- The coronavirus pandemic is the main threat to the economic recovery. Only a vaccine could reverse the trend. Several companies are in the final stages of testing.
- US election risk. The handling of the coronavirus crisis, economic strains, social unrest and a potential fiscal stimulus cliff early August are triggering uncertainty at a time when valuation is no longer appealing vs. historical levels. A Democratic sweep on election day could represent a risk for the stockmarket due to a possible tax reform and increased regulation.
- The US-China relations will likely remain on edge and are clouding global growth. Neither country can afford a revival of a trade war. After a tit-for-tat battle that saw the closing of consulates in both US and Chinese cities, the Trump administration is now issuing recommendations that Chinese companies listed on US stock exchanges be delisted unless they provide US regulators with access to their audited accounts.
- Trade negotiations between the UK and the EU. EU negotiator Michel Barnier expects the “moment of truth” for any potential trade deal in October. A “thin” free trade agreement is a realistic assumption.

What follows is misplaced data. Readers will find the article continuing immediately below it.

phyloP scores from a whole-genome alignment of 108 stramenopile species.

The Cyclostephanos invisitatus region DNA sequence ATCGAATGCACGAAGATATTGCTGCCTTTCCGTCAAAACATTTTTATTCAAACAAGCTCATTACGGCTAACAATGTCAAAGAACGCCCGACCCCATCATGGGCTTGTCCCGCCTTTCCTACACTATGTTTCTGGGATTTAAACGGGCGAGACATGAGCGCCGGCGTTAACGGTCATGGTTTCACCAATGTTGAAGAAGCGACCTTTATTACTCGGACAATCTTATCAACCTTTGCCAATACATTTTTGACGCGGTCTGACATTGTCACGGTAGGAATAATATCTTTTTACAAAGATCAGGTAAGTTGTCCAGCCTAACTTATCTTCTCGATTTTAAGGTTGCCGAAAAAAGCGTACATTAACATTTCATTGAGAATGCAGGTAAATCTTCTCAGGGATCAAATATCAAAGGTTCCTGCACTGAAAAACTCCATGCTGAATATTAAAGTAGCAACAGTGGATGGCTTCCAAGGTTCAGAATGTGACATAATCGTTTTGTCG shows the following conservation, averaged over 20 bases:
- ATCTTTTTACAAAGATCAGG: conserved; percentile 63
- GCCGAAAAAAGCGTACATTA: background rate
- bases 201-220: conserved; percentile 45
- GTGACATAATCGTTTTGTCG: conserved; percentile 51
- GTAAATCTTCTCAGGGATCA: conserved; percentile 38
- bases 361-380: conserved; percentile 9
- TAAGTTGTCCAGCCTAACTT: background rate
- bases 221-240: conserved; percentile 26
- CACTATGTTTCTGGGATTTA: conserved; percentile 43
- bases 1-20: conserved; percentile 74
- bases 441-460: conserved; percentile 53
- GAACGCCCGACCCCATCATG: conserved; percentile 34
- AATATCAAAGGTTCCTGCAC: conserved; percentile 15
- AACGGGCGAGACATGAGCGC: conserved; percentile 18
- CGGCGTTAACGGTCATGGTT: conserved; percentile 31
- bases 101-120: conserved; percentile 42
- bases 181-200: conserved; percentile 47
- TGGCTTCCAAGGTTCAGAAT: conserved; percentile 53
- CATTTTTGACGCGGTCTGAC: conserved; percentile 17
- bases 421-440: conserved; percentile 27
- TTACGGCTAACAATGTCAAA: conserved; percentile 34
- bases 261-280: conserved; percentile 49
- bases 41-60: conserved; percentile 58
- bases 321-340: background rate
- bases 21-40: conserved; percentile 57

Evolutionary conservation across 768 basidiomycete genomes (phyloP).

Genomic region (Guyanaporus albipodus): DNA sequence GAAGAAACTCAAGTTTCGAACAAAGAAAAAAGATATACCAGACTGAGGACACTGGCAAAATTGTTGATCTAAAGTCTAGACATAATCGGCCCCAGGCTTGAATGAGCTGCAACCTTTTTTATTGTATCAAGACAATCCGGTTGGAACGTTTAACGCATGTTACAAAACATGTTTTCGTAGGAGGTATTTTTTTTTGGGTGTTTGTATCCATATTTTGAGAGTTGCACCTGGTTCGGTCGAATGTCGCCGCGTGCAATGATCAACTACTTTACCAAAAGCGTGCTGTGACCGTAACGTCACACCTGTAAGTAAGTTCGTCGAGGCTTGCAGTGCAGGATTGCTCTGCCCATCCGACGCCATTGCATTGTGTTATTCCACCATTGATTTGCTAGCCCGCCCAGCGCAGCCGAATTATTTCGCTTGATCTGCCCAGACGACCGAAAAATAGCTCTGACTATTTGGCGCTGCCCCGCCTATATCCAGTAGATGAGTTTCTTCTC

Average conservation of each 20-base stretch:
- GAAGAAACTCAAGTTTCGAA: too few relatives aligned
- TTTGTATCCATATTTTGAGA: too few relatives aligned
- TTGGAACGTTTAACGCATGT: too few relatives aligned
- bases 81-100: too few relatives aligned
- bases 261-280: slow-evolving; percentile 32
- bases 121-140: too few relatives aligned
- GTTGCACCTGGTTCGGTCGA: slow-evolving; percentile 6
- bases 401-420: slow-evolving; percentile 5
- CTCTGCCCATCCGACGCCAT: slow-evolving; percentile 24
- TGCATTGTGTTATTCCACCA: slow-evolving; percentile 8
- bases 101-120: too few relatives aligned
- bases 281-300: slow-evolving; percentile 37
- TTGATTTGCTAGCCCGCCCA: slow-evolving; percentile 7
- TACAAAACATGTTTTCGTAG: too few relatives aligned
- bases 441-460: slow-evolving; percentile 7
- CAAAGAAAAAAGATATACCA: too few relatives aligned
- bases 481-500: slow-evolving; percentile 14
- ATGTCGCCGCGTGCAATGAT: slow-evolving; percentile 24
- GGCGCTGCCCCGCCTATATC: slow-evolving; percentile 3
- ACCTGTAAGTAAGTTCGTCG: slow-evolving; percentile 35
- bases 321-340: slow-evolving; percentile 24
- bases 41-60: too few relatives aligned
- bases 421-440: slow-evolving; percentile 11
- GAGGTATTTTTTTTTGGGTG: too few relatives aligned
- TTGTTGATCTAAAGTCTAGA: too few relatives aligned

RECENT ACTIONS IN THE ASSET ALLOCATION STRATEGY
We remain overall underweight equities, and given the current context, we keep our protection on US and European equities. We maintain gold and JPY as portfolio hedges. Besides our deep convictions in the structural reduction of the euro zone risk premium and in an overweight EMU equity vs US equities, we also believe in a weaker USD vs the EUR. We are therefore underweight USD vs EUR. We are neutral UK equities as the country has the potential to catch up with the rest of Europe based on better economic data, government fiscal support and a better control of the epidemic. We are overweight emerging markets equities (via Chinese A shares) vs. underweight Japanese equities. Finally, we keep an exposure to emerging debt and investment grade bonds.
CROSS ASSET STRATEGY
- Our equity exposure is slightly underweight, but with an increased selectivity in regional equity allocation.